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SMSF FAQs, answered by Utopia’s super advisers

Can anyone be an SMSF Trustee?

No, you cannot be a trustee of a self managed super fund if:

• You are under 18 years of age (although, you can be a member).
• You have criminal convictions for dishonest behaviour.
• You are an undercharged bankrupt.
• You have committed a serious breach of the SIS Act.

Moreover, you cannot use an SMSF if your employer does not offer freedom of choice.

Can I set up an SMSF if I’m not an Australian resident?

No, you cannot establish an SMSF if you are a non resident. A fund cannot accept contributions from a non-resident tax payer. If you are transferring overseas, a solution may be to appoint a member and a resident trustee to the fund while you are overseas, so that the management and control remains in Australia.

What are the disadvantages of setting up an SMSF?

  1. More paperwork – filing of documents, lodgement of IAS returns, ensuring the fund lodges its returns on time and is audited. This takes some time.
  2. Responsibility for your SMSF ultimately rests with the trustees. However, you can outsource the accounting, tax and compliance to make sure the fund complies with its obligations under the SIS Act.

What can go wrong with a self managed super fund?

Apart from failing to lodge documents like an audited tax return on time, most of the problems people encounter boil down to one problem – a failure to meet the Sole Purpose Test. S62 provides that an SMSF must exist for the sole purpose of providing benefits for members on retirement, or for their dependants in the event of their death.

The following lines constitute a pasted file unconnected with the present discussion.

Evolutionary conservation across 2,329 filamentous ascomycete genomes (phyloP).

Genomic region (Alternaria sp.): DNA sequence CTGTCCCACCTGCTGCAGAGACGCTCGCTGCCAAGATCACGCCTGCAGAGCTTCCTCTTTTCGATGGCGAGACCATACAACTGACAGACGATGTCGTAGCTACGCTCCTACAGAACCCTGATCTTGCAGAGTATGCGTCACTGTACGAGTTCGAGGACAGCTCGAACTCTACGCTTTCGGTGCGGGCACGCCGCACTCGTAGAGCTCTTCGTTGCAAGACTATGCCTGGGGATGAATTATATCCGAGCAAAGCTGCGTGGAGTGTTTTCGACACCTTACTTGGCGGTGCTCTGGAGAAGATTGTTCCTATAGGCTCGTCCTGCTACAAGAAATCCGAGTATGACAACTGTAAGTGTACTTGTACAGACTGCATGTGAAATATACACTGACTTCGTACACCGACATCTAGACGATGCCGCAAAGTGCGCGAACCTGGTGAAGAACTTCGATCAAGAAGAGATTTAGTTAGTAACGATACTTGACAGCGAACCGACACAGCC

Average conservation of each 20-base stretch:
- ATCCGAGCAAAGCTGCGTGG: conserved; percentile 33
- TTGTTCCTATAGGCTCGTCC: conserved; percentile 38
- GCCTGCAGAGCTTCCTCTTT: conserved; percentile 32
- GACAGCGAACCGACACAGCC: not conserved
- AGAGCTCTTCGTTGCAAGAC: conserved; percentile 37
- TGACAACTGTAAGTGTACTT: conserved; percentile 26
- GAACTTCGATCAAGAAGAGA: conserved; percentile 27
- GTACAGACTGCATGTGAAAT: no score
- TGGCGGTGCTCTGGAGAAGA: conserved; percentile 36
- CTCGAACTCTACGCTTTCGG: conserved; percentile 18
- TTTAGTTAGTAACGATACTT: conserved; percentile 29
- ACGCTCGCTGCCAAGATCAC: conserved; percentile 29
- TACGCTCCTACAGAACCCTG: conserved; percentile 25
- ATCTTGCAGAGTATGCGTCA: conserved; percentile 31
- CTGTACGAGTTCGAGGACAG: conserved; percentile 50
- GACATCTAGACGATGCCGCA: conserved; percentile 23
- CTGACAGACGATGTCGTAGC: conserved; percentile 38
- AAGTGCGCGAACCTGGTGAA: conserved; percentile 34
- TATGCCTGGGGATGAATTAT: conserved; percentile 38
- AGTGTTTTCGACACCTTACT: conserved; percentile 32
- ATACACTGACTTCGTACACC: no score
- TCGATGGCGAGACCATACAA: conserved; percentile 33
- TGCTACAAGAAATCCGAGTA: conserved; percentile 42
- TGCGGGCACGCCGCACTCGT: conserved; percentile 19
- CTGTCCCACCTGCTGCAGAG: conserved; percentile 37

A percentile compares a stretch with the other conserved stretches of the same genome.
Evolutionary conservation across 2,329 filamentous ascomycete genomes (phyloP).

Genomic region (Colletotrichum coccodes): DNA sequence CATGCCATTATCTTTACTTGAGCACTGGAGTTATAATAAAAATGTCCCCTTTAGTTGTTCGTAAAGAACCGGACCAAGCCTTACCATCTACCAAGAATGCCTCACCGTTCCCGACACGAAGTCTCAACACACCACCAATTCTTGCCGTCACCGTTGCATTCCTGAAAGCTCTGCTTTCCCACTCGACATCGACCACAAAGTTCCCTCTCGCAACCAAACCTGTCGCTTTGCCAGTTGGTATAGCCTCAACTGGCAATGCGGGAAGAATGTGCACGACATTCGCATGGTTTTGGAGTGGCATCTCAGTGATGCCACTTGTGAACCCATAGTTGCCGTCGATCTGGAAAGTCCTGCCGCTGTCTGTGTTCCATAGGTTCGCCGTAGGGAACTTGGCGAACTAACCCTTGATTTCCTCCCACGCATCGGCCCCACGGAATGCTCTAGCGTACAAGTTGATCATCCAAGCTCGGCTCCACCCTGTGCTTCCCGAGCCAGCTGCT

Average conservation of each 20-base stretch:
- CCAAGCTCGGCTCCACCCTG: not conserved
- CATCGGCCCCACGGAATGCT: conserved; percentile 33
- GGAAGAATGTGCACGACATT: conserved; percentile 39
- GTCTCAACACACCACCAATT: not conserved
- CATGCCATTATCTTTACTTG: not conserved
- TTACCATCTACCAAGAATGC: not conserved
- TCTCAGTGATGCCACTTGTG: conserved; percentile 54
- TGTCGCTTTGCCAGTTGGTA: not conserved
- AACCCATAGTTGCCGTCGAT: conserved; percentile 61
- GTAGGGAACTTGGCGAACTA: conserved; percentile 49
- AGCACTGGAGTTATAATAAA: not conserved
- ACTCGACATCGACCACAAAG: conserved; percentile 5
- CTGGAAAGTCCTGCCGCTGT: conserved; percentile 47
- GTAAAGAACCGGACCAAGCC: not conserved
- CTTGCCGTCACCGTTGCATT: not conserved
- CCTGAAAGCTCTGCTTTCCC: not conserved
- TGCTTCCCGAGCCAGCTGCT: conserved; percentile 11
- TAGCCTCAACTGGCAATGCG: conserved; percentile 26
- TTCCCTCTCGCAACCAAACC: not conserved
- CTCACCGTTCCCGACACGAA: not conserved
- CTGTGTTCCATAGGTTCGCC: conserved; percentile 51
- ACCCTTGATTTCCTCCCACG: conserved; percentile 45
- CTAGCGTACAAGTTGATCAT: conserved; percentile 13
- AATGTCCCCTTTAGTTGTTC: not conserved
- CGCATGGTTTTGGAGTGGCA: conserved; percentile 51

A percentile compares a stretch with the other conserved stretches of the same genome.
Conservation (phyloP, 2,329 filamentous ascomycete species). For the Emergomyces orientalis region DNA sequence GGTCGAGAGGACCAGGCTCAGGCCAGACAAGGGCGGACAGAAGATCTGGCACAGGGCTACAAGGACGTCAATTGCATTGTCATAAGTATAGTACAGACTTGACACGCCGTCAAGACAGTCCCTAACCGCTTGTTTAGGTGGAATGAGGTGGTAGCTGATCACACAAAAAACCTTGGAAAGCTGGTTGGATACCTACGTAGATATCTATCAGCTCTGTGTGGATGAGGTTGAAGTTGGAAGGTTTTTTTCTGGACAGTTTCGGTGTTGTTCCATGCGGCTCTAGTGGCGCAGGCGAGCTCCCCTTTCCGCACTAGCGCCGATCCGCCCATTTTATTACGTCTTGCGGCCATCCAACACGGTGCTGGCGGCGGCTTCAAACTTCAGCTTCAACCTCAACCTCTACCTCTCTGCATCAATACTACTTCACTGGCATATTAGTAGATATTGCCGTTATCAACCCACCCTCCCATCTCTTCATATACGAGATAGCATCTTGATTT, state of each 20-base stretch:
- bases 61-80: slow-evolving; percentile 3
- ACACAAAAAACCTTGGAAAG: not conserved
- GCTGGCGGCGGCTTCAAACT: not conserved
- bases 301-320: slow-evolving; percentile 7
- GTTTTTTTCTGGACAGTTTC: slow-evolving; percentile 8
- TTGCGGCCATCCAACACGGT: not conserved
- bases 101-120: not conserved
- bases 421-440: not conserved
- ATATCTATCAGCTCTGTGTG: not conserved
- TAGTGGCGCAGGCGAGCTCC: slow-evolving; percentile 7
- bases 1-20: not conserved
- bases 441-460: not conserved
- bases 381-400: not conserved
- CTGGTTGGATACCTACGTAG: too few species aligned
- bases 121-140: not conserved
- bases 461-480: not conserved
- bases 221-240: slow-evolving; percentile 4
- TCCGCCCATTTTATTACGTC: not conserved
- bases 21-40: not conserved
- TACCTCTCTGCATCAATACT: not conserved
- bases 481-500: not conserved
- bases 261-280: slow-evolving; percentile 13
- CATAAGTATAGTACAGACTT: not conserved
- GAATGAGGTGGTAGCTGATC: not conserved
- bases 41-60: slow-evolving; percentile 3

The other common areas of breach include:

  • Failure to act at arm’s length – selling shares or commercial property at a value other than market value to or from the superannuation fund or not paying commercial rent on a property leased to a related entity.
  • Transferring residential property to the super fund.
  • Borrowing within the super fund, other than limited recourse borrowing.
  • Using the assets of the SMSF as security for a personal loan or mortgaging as SMSF asset to provide financial assistance.
  • Lending money to a member of the SMSF or a related entity.
  • Holding art and collectables in a super fund and displaying them in the family home for a private purpose (funnily enough, this is called an in house asset).

The impact of getting it wrong is that, instead of paying 15% tax, the fund’s assets are taxed at 47%. It is therefore important to remain a regulated, compliant fund at all times

Buying investments that fall in value is not in itself a compliance breach, as even professional fund managers have seen a decline in the value of portfolios in recent times. The question is: have you acted responsibly as a trustee?

The new penalty regime imposes strict penalties for an offence and it is levied on each trustee which is why we recommend a corporate trustee structure.

Want more detailed advice?

Contact our SMSF advisers to arrange a no-obligation super review – our superannuation specialists will be able to advice that’s pertinent to you and your specific situation, enabling you to make a full informed decision on whether an SMSF is the best super option for you.